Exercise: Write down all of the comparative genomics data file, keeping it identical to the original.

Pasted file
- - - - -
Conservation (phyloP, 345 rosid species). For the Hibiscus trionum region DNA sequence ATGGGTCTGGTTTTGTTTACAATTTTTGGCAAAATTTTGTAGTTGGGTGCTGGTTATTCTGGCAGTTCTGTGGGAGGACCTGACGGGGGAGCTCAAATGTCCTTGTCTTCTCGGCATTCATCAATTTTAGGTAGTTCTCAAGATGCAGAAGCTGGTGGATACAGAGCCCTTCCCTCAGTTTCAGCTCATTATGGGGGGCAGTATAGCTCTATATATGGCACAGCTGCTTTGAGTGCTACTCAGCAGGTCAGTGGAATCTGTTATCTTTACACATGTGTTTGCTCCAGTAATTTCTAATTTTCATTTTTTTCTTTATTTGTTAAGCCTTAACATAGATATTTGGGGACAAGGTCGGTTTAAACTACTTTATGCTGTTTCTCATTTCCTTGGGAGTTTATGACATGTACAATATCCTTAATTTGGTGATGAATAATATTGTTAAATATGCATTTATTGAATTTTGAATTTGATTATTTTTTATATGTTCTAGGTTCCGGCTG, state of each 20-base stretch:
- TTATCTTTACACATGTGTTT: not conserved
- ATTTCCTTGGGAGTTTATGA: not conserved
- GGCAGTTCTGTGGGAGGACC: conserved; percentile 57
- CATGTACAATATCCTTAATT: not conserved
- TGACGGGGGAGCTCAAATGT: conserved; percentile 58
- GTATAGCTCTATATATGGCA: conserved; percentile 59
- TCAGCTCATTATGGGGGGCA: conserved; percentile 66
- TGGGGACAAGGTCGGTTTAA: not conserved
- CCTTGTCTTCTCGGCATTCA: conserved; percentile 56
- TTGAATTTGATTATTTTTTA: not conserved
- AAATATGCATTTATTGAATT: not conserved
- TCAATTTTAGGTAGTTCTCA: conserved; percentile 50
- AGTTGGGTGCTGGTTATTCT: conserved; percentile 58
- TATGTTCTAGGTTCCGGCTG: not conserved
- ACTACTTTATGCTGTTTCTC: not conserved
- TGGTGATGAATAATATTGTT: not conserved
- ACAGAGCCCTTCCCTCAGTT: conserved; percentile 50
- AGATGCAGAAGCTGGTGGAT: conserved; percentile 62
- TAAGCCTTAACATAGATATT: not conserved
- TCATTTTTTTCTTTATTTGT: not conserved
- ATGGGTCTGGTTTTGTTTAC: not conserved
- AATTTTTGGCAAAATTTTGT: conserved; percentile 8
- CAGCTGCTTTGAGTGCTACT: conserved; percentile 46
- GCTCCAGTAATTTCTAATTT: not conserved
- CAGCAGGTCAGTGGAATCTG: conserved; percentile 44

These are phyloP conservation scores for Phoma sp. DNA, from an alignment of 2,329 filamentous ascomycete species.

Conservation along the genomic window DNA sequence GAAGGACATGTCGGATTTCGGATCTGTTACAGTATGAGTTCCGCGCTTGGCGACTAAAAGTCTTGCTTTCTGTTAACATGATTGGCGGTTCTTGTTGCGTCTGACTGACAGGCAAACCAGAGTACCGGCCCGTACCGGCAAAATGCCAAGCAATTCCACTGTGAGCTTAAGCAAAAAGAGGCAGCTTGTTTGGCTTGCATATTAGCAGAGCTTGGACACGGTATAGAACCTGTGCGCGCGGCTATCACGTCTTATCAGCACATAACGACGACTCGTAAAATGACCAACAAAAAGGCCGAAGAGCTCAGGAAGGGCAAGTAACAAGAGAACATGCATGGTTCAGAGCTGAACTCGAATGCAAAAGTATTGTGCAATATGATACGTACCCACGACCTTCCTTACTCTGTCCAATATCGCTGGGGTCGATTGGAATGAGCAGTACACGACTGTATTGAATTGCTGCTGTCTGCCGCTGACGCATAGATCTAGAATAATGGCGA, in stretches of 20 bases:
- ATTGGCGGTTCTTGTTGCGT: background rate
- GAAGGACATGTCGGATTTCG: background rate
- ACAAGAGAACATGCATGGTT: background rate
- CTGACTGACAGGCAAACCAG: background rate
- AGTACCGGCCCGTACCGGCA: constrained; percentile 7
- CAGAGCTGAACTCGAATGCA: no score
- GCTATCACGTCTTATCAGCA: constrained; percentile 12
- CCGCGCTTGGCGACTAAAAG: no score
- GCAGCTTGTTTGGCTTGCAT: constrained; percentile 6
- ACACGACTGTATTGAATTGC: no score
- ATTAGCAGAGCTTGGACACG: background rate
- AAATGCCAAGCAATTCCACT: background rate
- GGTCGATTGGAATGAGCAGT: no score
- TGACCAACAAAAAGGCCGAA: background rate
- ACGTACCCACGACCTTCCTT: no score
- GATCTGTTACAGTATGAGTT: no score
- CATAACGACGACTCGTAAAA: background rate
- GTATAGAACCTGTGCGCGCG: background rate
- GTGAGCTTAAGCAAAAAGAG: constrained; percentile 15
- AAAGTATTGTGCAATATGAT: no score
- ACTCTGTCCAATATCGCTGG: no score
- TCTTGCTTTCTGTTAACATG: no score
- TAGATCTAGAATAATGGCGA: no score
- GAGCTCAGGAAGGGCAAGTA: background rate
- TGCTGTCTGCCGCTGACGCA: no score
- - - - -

Conservation (phyloP, 345 rosid species). For the Hibiscus trionum region DNA sequence ATGGGTCTGGTTTTGTTTACAATTTTTGGCAAAATTTTGTAGTTGGGTGCTGGTTATTCTGGCAGTTCTGTGGGAGGACCTGACGGGGGAGCTCAAATGTCCTTGTCTTCTCGGCATTCATCAATTTTAGGTAGTTCTCAAGATGCAGAAGCTGGTGGATACAGAGCCCTTCCCTCAGTTTCAGCTCATTATGGGGGGCAGTATAGCTCTATATATGGCACAGCTGCTTTGAGTGCTACTCAGCAGGTCAGTGGAATCTGTTATCTTTACACATGTGTTTGCTCCAGTAATTTCTAATTTTCATTTTTTTCTTTATTTGTTAAGCCTTAACATAGATATTTGGGGACAAGGTCGGTTTAAACTACTTTATGCTGTTTCTCATTTCCTTGGGAGTTTATGACATGTACAATATCCTTAATTTGGTGATGAATAATATTGTTAAATATGCATTTATTGAATTTTGAATTTGATTATTTTTTATATGTTCTAGGTTCCGGCTG, state of each 20-base stretch:
- TTATCTTTACACATGTGTTT: not conserved
- ATTTCCTTGGGAGTTTATGA: not conserved
- GGCAGTTCTGTGGGAGGACC: conserved; percentile 57
- CATGTACAATATCCTTAATT: not conserved
- TGACGGGGGAGCTCAAATGT: conserved; percentile 58
- GTATAGCTCTATATATGGCA: conserved; percentile 59
- TCAGCTCATTATGGGGGGCA: conserved; percentile 66
- TGGGGACAAGGTCGGTTTAA: not conserved
- CCTTGTCTTCTCGGCATTCA: conserved; percentile 56
- TTGAATTTGATTATTTTTTA: not conserved
- AAATATGCATTTATTGAATT: not conserved
- TCAATTTTAGGTAGTTCTCA: conserved; percentile 50
- AGTTGGGTGCTGGTTATTCT: conserved; percentile 58
- TATGTTCTAGGTTCCGGCTG: not conserved
- ACTACTTTATGCTGTTTCTC: not conserved
- TGGTGATGAATAATATTGTT: not conserved
- ACAGAGCCCTTCCCTCAGTT: conserved; percentile 50
- AGATGCAGAAGCTGGTGGAT: conserved; percentile 62
- TAAGCCTTAACATAGATATT: not conserved
- TCATTTTTTTCTTTATTTGT: not conserved
- ATGGGTCTGGTTTTGTTTAC: not conserved
- AATTTTTGGCAAAATTTTGT: conserved; percentile 8
- CAGCTGCTTTGAGTGCTACT: conserved; percentile 46
- GCTCCAGTAATTTCTAATTT: not conserved
- CAGCAGGTCAGTGGAATCTG: conserved; percentile 44

These are phyloP conservation scores for Phoma sp. DNA, from an alignment of 2,329 filamentous ascomycete species.

Conservation along the genomic window DNA sequence GAAGGACATGTCGGATTTCGGATCTGTTACAGTATGAGTTCCGCGCTTGGCGACTAAAAGTCTTGCTTTCTGTTAACATGATTGGCGGTTCTTGTTGCGTCTGACTGACAGGCAAACCAGAGTACCGGCCCGTACCGGCAAAATGCCAAGCAATTCCACTGTGAGCTTAAGCAAAAAGAGGCAGCTTGTTTGGCTTGCATATTAGCAGAGCTTGGACACGGTATAGAACCTGTGCGCGCGGCTATCACGTCTTATCAGCACATAACGACGACTCGTAAAATGACCAACAAAAAGGCCGAAGAGCTCAGGAAGGGCAAGTAACAAGAGAACATGCATGGTTCAGAGCTGAACTCGAATGCAAAAGTATTGTGCAATATGATACGTACCCACGACCTTCCTTACTCTGTCCAATATCGCTGGGGTCGATTGGAATGAGCAGTACACGACTGTATTGAATTGCTGCTGTCTGCCGCTGACGCATAGATCTAGAATAATGGCGA, in stretches of 20 bases:
- ATTGGCGGTTCTTGTTGCGT: background rate
- GAAGGACATGTCGGATTTCG: background rate
- ACAAGAGAACATGCATGGTT: background rate
- CTGACTGACAGGCAAACCAG: background rate
- AGTACCGGCCCGTACCGGCA: constrained; percentile 7
- CAGAGCTGAACTCGAATGCA: no score
- GCTATCACGTCTTATCAGCA: constrained; percentile 12
- CCGCGCTTGGCGACTAAAAG: no score
- GCAGCTTGTTTGGCTTGCAT: constrained; percentile 6
- ACACGACTGTATTGAATTGC: no score
- ATTAGCAGAGCTTGGACACG: background rate
- AAATGCCAAGCAATTCCACT: background rate
- GGTCGATTGGAATGAGCAGT: no score
- TGACCAACAAAAAGGCCGAA: background rate
- ACGTACCCACGACCTTCCTT: no score
- GATCTGTTACAGTATGAGTT: no score
- CATAACGACGACTCGTAAAA: background rate
- GTATAGAACCTGTGCGCGCG: background rate
- GTGAGCTTAAGCAAAAAGAG: constrained; percentile 15
- AAAGTATTGTGCAATATGAT: no score
- ACTCTGTCCAATATCGCTGG: no score
- TCTTGCTTTCTGTTAACATG: no score
- TAGATCTAGAATAATGGCGA: no score
- GAGCTCAGGAAGGGCAAGTA: background rate
- TGCTGTCTGCCGCTGACGCA: no score